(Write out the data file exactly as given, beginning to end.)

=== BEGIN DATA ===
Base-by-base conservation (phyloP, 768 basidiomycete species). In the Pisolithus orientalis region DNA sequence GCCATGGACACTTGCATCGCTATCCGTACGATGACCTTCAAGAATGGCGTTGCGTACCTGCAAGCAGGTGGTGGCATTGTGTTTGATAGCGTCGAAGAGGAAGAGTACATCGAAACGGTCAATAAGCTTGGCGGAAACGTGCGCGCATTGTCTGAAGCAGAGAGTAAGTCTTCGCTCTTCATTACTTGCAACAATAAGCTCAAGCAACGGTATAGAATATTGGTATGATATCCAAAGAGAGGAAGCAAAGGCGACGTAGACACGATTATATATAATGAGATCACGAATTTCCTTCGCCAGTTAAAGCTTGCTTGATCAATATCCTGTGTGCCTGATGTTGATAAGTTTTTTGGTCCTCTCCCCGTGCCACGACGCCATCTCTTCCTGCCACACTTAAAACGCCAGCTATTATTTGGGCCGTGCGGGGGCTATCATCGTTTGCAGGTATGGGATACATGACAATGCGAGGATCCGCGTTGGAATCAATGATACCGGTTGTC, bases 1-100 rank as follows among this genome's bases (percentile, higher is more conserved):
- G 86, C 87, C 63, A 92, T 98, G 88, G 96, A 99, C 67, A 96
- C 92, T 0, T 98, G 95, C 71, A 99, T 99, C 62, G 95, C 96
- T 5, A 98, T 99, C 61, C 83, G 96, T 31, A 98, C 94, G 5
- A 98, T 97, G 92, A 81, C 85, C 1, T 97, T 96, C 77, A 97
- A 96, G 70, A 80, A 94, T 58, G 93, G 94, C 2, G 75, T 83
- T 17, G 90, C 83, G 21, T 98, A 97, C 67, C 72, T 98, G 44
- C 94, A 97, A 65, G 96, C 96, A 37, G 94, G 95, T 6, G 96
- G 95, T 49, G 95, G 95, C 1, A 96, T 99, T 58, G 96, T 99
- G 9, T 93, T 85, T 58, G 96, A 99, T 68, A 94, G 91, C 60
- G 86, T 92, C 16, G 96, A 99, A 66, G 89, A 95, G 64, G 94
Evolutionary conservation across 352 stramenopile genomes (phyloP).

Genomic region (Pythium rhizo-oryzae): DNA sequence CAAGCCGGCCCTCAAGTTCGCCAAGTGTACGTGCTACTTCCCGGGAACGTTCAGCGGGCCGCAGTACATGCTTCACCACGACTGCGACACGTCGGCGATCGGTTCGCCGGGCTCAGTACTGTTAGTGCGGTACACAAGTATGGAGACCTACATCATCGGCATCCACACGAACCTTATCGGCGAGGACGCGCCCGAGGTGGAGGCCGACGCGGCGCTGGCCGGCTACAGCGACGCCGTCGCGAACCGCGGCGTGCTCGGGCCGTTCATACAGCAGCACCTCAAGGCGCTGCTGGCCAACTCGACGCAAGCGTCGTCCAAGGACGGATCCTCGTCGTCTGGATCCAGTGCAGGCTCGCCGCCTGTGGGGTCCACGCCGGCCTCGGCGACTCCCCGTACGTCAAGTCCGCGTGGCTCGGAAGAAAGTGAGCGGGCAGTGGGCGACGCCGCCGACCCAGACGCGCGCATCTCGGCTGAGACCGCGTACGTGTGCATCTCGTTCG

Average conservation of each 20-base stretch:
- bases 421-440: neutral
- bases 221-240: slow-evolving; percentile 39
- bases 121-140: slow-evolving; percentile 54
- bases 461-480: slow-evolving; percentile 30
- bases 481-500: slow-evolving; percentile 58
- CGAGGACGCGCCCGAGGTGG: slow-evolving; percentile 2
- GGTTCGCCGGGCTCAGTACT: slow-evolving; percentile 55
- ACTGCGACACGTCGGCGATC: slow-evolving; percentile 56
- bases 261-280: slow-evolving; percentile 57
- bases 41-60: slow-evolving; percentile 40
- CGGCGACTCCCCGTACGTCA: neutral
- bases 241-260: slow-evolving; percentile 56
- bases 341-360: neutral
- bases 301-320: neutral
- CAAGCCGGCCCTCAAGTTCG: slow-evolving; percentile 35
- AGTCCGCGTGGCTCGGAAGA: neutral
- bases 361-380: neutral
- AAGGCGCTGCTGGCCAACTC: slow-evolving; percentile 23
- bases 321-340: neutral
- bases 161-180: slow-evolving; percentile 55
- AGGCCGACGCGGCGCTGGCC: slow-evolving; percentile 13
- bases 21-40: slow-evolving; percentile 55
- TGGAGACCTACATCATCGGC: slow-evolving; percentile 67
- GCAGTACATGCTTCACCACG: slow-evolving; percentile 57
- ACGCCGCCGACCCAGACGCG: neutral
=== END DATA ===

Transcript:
Base-by-base conservation (phyloP, 768 basidiomycete species). In the Pisolithus orientalis region DNA sequence GCCATGGACACTTGCATCGCTATCCGTACGATGACCTTCAAGAATGGCGTTGCGTACCTGCAAGCAGGTGGTGGCATTGTGTTTGATAGCGTCGAAGAGGAAGAGTACATCGAAACGGTCAATAAGCTTGGCGGAAACGTGCGCGCATTGTCTGAAGCAGAGAGTAAGTCTTCGCTCTTCATTACTTGCAACAATAAGCTCAAGCAACGGTATAGAATATTGGTATGATATCCAAAGAGAGGAAGCAAAGGCGACGTAGACACGATTATATATAATGAGATCACGAATTTCCTTCGCCAGTTAAAGCTTGCTTGATCAATATCCTGTGTGCCTGATGTTGATAAGTTTTTTGGTCCTCTCCCCGTGCCACGACGCCATCTCTTCCTGCCACACTTAAAACGCCAGCTATTATTTGGGCCGTGCGGGGGCTATCATCGTTTGCAGGTATGGGATACATGACAATGCGAGGATCCGCGTTGGAATCAATGATACCGGTTGTC, bases 1-100 rank as follows among this genome's bases (percentile, higher is more conserved):
- G 86, C 87, C 63, A 92, T 98, G 88, G 96, A 99, C 67, A 96
- C 92, T 0, T 98, G 95, C 71, A 99, T 99, C 62, G 95, C 96
- T 5, A 98, T 99, C 61, C 83, G 96, T 31, A 98, C 94, G 5
- A 98, T 97, G 92, A 81, C 85, C 1, T 97, T 96, C 77, A 97
- A 96, G 70, A 80, A 94, T 58, G 93, G 94, C 2, G 75, T 83
- T 17, G 90, C 83, G 21, T 98, A 97, C 67, C 72, T 98, G 44
- C 94, A 97, A 65, G 96, C 96, A 37, G 94, G 95, T 6, G 96
- G 95, T 49, G 95, G 95, C 1, A 96, T 99, T 58, G 96, T 99
- G 9, T 93, T 85, T 58, G 96, A 99, T 68, A 94, G 91, C 60
- G 86, T 92, C 16, G 96, A 99, A 66, G 89, A 95, G 64, G 94
Evolutionary conservation across 352 stramenopile genomes (phyloP).

Genomic region (Pythium rhizo-oryzae): DNA sequence CAAGCCGGCCCTCAAGTTCGCCAAGTGTACGTGCTACTTCCCGGGAACGTTCAGCGGGCCGCAGTACATGCTTCACCACGACTGCGACACGTCGGCGATCGGTTCGCCGGGCTCAGTACTGTTAGTGCGGTACACAAGTATGGAGACCTACATCATCGGCATCCACACGAACCTTATCGGCGAGGACGCGCCCGAGGTGGAGGCCGACGCGGCGCTGGCCGGCTACAGCGACGCCGTCGCGAACCGCGGCGTGCTCGGGCCGTTCATACAGCAGCACCTCAAGGCGCTGCTGGCCAACTCGACGCAAGCGTCGTCCAAGGACGGATCCTCGTCGTCTGGATCCAGTGCAGGCTCGCCGCCTGTGGGGTCCACGCCGGCCTCGGCGACTCCCCGTACGTCAAGTCCGCGTGGCTCGGAAGAAAGTGAGCGGGCAGTGGGCGACGCCGCCGACCCAGACGCGCGCATCTCGGCTGAGACCGCGTACGTGTGCATCTCGTTCG

Average conservation of each 20-base stretch:
- bases 421-440: neutral
- bases 221-240: slow-evolving; percentile 39
- bases 121-140: slow-evolving; percentile 54
- bases 461-480: slow-evolving; percentile 30
- bases 481-500: slow-evolving; percentile 58
- CGAGGACGCGCCCGAGGTGG: slow-evolving; percentile 2
- GGTTCGCCGGGCTCAGTACT: slow-evolving; percentile 55
- ACTGCGACACGTCGGCGATC: slow-evolving; percentile 56
- bases 261-280: slow-evolving; percentile 57
- bases 41-60: slow-evolving; percentile 40
- CGGCGACTCCCCGTACGTCA: neutral
- bases 241-260: slow-evolving; percentile 56
- bases 341-360: neutral
- bases 301-320: neutral
- CAAGCCGGCCCTCAAGTTCG: slow-evolving; percentile 35
- AGTCCGCGTGGCTCGGAAGA: neutral
- bases 361-380: neutral
- AAGGCGCTGCTGGCCAACTC: slow-evolving; percentile 23
- bases 321-340: neutral
- bases 161-180: slow-evolving; percentile 55
- AGGCCGACGCGGCGCTGGCC: slow-evolving; percentile 13
- bases 21-40: slow-evolving; percentile 55
- TGGAGACCTACATCATCGGC: slow-evolving; percentile 67
- GCAGTACATGCTTCACCACG: slow-evolving; percentile 57
- ACGCCGCCGACCCAGACGCG: neutral